Daryl Hall and John Oates are the most successful duo in musical history. Together they wrote a compendium of top ten songs over 4 decades of collaborative efforts.

Find Your Method

So you see even the great artists have no set of guidelines to shepherd them through the song writing process. The song writer creates his own process. Hall did it by singing into a hand held device. Most smart phones have such a device as an app. I use mine all the time. It was exciting to learn that I had the same method as Daryl Hall. I also have scraps of paper and napkins littering my book bags, full of half jotted thoughts. Something else I do- If I get a tune in my head that has a similar chording sound found in another song, I draw a small picture of an ear by that section of lyric. The ear indicates "sounds like." This helps me remember the sound if I am unable to remember the exact notes/chords used. Then later, I return and figure out the musical notation. Find your method. It's waiting to be found.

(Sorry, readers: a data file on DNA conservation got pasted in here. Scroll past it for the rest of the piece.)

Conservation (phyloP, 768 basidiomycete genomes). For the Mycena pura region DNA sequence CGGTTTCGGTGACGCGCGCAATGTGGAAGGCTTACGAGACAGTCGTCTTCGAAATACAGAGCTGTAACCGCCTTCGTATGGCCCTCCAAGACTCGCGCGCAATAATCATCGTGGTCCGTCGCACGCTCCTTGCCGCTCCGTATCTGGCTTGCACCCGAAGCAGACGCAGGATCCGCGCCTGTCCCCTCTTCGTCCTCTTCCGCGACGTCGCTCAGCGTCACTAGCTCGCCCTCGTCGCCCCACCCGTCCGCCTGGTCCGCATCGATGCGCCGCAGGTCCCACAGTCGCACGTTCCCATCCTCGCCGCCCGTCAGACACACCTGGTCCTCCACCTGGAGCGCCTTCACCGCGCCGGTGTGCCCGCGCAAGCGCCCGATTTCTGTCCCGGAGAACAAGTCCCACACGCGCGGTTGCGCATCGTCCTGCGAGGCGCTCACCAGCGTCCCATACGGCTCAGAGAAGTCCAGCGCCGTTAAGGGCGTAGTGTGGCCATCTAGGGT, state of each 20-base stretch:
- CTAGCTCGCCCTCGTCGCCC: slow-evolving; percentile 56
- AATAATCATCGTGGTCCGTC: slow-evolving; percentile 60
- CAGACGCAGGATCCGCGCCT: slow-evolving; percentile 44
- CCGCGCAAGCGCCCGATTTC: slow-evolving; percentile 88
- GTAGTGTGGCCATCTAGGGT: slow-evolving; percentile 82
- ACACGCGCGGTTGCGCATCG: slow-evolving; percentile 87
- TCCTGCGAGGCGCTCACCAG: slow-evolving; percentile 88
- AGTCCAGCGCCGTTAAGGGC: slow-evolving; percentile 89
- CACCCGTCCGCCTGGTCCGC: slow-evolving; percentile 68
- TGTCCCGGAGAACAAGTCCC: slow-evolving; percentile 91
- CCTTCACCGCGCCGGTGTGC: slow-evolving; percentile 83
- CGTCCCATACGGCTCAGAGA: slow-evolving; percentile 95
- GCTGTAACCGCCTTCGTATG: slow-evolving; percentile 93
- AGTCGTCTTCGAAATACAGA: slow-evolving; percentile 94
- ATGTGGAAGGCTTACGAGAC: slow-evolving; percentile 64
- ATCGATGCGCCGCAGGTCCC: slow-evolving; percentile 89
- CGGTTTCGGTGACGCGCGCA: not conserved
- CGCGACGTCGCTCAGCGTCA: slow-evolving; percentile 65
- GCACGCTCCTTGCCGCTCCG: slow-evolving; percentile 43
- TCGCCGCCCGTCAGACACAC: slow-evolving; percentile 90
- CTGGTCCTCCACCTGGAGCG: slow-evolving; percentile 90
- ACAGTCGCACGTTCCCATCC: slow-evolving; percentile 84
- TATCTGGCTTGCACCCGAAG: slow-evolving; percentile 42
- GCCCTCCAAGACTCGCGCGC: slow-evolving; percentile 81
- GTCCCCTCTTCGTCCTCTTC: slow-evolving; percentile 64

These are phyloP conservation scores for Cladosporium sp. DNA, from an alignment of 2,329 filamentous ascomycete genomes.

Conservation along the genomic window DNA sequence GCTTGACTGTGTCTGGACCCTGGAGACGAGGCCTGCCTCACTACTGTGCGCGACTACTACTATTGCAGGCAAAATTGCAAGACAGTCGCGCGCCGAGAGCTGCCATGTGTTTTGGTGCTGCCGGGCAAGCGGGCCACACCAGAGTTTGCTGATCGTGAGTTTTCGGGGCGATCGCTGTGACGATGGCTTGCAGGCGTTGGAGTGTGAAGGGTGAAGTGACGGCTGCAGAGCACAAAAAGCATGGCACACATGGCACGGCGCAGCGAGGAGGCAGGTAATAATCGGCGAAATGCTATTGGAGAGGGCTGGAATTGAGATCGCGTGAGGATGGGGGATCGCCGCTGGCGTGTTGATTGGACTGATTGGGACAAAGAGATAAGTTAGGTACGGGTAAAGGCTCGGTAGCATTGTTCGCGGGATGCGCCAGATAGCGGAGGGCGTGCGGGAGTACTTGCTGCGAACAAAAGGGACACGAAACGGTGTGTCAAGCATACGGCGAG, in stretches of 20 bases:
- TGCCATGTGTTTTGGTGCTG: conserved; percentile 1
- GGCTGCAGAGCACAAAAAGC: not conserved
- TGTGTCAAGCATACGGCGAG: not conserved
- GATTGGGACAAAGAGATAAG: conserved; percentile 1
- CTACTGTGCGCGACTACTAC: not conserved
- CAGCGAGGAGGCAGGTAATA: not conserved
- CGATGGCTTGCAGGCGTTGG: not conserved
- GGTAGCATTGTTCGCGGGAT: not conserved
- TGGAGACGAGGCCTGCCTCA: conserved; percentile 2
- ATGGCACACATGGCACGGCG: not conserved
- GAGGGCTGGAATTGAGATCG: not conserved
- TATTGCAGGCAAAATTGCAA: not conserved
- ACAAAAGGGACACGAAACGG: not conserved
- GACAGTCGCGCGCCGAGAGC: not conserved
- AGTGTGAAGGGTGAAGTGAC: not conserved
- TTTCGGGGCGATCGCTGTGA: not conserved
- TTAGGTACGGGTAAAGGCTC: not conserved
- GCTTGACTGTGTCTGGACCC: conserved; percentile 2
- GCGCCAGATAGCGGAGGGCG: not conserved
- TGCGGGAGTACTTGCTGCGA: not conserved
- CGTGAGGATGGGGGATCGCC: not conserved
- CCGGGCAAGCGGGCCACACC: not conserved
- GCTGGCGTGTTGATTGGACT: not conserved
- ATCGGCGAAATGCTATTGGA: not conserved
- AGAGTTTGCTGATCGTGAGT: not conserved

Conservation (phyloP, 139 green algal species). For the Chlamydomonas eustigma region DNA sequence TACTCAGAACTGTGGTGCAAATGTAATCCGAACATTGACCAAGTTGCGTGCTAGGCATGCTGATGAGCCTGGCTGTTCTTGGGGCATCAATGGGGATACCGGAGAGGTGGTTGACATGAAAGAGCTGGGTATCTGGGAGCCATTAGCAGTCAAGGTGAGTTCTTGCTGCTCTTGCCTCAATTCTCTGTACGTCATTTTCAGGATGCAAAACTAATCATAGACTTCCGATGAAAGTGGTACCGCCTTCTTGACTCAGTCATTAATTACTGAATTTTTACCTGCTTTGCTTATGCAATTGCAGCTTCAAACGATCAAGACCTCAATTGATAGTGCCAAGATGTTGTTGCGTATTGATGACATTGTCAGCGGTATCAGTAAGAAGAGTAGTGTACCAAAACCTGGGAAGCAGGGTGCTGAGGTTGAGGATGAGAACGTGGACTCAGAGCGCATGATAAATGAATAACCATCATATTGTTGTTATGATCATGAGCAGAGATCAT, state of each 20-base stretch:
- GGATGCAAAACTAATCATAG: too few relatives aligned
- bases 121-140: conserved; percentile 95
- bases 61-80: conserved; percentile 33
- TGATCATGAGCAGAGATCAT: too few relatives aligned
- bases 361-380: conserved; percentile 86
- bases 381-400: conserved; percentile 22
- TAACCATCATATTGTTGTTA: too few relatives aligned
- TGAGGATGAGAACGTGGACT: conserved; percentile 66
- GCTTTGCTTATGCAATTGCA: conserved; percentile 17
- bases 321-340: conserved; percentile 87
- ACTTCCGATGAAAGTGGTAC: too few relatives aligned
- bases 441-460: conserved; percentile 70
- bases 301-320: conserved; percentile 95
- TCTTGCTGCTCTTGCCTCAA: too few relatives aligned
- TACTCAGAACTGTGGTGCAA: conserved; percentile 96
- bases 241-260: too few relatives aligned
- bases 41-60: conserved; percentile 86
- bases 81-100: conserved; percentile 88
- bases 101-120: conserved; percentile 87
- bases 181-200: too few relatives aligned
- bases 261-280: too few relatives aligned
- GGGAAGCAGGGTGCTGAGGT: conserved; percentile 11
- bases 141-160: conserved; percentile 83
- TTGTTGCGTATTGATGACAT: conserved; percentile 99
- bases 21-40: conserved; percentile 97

Writing music begins like a drip from a faucet. Every song you compose turns the spigot releasing more from the nozzle until there is a gushing fountain of songs springs from the heart and mind of the writer.

Sing Your Songs

Play Solo
Play Solo
Play With Your Tribe
Play With Your Tribe

"If you have something you want to do, a dream in your heart, it is there because you are able to do it, to make it a reality. It is God's gift to you."

— John Eldridge- Wild At Heart

Blank Music Ledger

A blank ledger allows you to both get your lyrics written down as Well as providing space for musical notation.
A blank ledger allows you to both get your lyrics written down as Well as providing space for musical notation.

Inside View Of Music Ledger

I retain notes and ideas I've jotted down earlier in the day then transfer them to my ledger.  I found this one for $5.
I retain notes and ideas I've jotted down earlier in the day then transfer them to my ledger. I found this one for $5.